Another bobcat saved

On Feb. 15, an Iron Range landowner was enjoying new photos downloaded from a trail camera on his property and got a shock. "I have trail cameras set up around the Range," he wrote in an email to Wildwoods. "Each time I look ... to see what pictu...

Wildwoods coordinated the rescue of this bobcat who had been caught by a snare trap. He is pictured here on Feb. 17 at Dougherty Veterinary Clinic before the snare was cut off. (Photo by Trudy Vrieze)

On Feb. 15, an Iron Range landowner was enjoying new photos downloaded from a trail camera on his property and got a shock.

"I have trail cameras set up around the Range," he wrote in an email to Wildwoods. "Each time I look ... to see what pictures I have gotten, it's as exciting as opening a Christmas present, but what I saw on one of my trail cameras ... was upsetting to me and many others. I noticed immediately I had photographed a bobcat with a snare around its midsection."

Determined to provide medical aid to the suffering animal, plans were made to catch the bobcat and get it to a vet for treatment. Wildwoods was contacted and agreed to help. News spread quickly among Wildwoods friends that there was another bobcat rescue attempt in progress.

The next morning, Feb. 16, the landowner's friend went to the site where the bobcat had been photographed and set up a live trap, a cage in which the doors close once the animal is inside and trips a pan baited with fresh meat. They checked it several times that day with no luck.

"There are many animals that visit this particular trail camera site," the landowner wrote. "The chances were pretty slim that we would catch the injured bobcat on the first attempt.


"About 8 p.m., my daughter and I went to check the trap again. With a dim flashlight and outside temperatures hovering at 20 below zero, she and I headed down the wooded trail to the site. This time the trap was occupied, but was it the right animal?

"Miraculously, we had success the first time. We had the bobcat with the embedded snare. Immediately I sent a text message and the news spread."

"It is THE kitty, and he/she is not pleased at all," Wildwoods announced on its Facebook page Feb. 16. "The wound smells very bad, but the bobcat with the snare around the neck that we got last year smelled awful, too!"

That evening the rescuers and the bobcat headed south toward Duluth while Wildwoods arranged a vet appointment for the next day. The bobcat would get the medical attention it needed.

On Feb. 17, the bobcat and rescuers drove to Dougherty Veterinary Clinic in Duluth where Dr. Kelly Powell examined him. The wounds were quite smelly, a sign of infection and dead flesh. Although injured, he was still far too wild to be examined and treated without sedation, so he was given an injection from a syringe inserted into the cage on a long pole.

When he finally went to sleep, the bobcat was moved from the kennel onto an exam table. He received general anesthesia while Dr. Powell shaved around the wound to expose the damage and reveal the snare embedded in the bobcat's flesh. The snare was then cut away and the deep wounds and damaged tissues were cleansed. He could not have survived long with the snare cutting into both of his flanks. Though quite nasty-looking, the wounds didn't involve muscle or other major structures.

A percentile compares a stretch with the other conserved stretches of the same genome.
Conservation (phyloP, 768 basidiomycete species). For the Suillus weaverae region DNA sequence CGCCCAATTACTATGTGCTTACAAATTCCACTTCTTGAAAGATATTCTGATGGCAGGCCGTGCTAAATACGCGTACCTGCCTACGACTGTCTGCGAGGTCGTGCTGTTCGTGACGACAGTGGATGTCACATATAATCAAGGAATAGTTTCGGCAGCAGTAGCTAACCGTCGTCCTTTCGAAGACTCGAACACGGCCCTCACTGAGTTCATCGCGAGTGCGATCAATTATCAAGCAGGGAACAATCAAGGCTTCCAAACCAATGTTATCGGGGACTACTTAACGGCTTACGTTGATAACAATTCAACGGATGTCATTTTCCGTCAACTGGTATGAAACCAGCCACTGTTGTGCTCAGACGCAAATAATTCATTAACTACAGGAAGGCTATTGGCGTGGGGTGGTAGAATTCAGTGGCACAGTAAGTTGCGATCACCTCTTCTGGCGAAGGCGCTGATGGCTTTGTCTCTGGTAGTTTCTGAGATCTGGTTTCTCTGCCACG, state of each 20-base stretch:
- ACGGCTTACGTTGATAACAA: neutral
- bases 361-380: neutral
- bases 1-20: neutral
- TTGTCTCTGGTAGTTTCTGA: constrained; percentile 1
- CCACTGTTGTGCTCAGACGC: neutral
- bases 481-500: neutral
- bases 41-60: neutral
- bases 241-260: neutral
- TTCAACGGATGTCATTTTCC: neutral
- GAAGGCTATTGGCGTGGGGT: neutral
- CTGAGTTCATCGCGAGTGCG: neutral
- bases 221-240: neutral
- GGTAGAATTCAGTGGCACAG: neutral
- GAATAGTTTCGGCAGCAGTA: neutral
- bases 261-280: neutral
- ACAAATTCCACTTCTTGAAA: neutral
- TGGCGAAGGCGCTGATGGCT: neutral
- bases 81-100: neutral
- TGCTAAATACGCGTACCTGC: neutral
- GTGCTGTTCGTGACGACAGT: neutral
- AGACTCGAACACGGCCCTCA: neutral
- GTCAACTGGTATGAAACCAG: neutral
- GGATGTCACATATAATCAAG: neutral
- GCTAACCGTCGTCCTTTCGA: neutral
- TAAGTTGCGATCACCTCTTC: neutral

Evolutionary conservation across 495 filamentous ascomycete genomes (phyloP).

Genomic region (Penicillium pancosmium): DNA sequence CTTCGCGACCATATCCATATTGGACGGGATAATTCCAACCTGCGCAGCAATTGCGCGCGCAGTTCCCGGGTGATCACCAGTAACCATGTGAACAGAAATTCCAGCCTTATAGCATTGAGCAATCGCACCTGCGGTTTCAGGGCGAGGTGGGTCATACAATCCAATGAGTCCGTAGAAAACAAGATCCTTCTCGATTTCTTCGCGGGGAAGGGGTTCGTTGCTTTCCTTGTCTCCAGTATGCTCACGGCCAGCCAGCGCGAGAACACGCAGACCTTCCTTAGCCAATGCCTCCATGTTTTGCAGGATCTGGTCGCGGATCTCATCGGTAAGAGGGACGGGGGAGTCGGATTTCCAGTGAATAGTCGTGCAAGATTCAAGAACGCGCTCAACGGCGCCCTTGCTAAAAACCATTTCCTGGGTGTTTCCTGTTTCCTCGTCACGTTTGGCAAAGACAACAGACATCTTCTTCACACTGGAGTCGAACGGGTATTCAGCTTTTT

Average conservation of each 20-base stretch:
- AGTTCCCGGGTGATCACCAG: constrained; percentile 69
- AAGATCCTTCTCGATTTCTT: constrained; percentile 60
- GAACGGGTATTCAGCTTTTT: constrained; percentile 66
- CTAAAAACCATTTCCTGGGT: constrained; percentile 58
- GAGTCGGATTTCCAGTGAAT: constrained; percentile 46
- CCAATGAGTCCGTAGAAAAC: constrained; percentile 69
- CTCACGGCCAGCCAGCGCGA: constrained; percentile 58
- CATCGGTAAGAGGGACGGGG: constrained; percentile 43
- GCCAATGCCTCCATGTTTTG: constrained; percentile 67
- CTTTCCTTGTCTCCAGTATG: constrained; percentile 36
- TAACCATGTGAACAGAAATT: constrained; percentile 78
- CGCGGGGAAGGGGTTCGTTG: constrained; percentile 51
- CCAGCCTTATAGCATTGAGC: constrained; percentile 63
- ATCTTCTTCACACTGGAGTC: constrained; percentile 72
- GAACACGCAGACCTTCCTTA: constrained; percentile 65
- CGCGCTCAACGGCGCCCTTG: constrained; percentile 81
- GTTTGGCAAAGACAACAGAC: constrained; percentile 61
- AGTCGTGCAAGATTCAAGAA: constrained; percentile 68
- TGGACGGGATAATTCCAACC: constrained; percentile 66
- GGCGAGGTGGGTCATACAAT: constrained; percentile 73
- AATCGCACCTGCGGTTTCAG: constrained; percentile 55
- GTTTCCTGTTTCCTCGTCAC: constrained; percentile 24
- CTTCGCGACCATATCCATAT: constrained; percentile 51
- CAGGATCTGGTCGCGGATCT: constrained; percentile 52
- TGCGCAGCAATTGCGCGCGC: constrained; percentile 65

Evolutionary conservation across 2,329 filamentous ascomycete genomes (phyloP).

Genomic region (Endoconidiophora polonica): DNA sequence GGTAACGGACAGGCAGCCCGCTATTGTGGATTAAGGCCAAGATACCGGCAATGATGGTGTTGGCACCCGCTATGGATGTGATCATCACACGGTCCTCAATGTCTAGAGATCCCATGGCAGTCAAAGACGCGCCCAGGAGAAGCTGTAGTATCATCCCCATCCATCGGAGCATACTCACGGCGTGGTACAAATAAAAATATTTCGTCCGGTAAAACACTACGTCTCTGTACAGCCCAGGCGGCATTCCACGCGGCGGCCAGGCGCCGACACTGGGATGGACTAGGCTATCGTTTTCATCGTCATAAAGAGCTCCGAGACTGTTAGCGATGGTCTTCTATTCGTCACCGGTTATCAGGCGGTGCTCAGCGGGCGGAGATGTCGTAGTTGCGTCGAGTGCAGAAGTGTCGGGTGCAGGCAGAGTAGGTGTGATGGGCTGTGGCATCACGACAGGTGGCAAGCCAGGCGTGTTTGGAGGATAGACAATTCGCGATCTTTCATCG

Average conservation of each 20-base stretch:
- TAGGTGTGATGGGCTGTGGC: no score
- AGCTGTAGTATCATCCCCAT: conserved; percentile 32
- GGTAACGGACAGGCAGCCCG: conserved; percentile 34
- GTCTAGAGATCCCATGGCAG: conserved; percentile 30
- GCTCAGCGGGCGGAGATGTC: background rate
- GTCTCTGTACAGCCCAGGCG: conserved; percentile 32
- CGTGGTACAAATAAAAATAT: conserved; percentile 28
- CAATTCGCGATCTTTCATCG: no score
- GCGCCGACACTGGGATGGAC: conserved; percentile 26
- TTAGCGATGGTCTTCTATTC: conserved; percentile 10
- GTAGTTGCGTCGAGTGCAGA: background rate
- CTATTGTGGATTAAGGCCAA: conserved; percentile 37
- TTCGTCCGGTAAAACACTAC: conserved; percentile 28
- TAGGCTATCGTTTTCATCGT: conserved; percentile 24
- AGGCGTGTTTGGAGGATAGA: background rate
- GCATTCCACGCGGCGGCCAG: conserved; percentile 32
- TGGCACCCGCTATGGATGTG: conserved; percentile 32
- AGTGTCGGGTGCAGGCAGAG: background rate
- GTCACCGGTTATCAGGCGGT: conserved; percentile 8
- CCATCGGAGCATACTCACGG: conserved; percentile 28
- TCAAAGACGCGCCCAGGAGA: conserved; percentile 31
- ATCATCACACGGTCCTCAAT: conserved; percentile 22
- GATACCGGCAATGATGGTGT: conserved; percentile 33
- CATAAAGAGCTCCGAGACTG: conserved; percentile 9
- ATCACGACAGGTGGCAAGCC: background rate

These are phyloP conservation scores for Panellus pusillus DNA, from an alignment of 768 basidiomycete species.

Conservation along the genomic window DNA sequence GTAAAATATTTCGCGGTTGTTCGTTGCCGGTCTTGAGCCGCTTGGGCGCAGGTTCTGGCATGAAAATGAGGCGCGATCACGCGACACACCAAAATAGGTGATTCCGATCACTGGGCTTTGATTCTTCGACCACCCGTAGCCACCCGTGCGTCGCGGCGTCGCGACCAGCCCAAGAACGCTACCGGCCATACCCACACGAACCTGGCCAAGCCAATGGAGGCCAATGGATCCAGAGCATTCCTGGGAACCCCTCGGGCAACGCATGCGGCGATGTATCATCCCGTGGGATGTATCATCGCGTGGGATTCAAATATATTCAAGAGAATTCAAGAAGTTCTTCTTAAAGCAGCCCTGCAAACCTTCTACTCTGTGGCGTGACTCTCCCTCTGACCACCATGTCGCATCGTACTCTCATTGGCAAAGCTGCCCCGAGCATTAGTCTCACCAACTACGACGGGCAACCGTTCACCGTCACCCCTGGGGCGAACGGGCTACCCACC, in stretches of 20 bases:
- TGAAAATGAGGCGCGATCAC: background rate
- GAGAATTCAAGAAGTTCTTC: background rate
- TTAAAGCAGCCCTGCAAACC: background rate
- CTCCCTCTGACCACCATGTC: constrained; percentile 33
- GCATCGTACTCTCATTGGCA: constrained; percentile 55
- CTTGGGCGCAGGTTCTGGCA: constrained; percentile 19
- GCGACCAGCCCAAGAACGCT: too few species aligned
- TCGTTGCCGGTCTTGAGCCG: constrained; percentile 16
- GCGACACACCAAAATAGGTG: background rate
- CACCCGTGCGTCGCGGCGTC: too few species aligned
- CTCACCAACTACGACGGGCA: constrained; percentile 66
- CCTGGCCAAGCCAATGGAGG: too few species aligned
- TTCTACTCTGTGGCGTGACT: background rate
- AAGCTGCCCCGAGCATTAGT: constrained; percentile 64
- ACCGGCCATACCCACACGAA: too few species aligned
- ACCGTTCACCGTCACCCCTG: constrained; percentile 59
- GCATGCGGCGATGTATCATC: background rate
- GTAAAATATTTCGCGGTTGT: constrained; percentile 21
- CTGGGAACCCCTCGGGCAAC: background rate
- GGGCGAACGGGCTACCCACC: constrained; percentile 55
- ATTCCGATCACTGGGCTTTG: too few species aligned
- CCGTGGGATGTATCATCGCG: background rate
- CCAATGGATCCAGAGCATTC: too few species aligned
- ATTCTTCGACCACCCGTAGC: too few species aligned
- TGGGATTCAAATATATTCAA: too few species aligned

The bobcat had broken both upper canine teeth, probably while trying to chew through the line which anchored the trap. Animal dental experts later assured that this would not prevent him from surviving in the wild.

The cat was given a shot of a long-lasting antibiotic, returned to his kennel and allowed to wake up.


The next morning, Feb. 18, he was awake and hungry. Wildwoods put out a call for bobcat food. Anyone with freezer-burned wild game killed without lead-bullet contamination was invited to donate to the bobcat's dinner plate. In the first hours after surgery, he had two cans of dog food and five venison steaks. Those broken teeth were not a problem.

Recovery has gone well for this guy. Because of the severity of his wounds, he will need 4-6 weeks of eating and healing time before release. Wildwoods is short on space for a cat this big, so they contacted another wild animal rehabilitation organization named Wild and Free, in Garrison, Minn., which has indoor and outdoor enclosures with the space the animal needs.

Wild and Free expects to transfer the bobcat back to Wildwoods for release to his home territory within a few weeks.

Like all traps, snares are indiscriminate and catch both intended and unintended victims, including pets like dogs, often with fatal consequences. Snares are meant to cause quick death by strangulation. If an animal is caught by another body part, that will not happen. The snare can cause severe damage, suffering and eventual death.

Snare trapping is legal in Minnesota, but banned in 20 other states. Minnesotans have the opportunity to speak up about this practice. For more information go to .

John Jordan is a volunteer at Wildwoods. He is also an RN who lives in Duluth with the photographer Trudy Vrieze and a clowder of rescue cats.

Wildwoods is a 501(c)(3) wildlife rehabilitation organization in Duluth. The writers are volunteers at Wildwoods and/or experts in their fields. For information on how you can help wildlife, including volunteer opportunities, visit or call (218) 491-3604.

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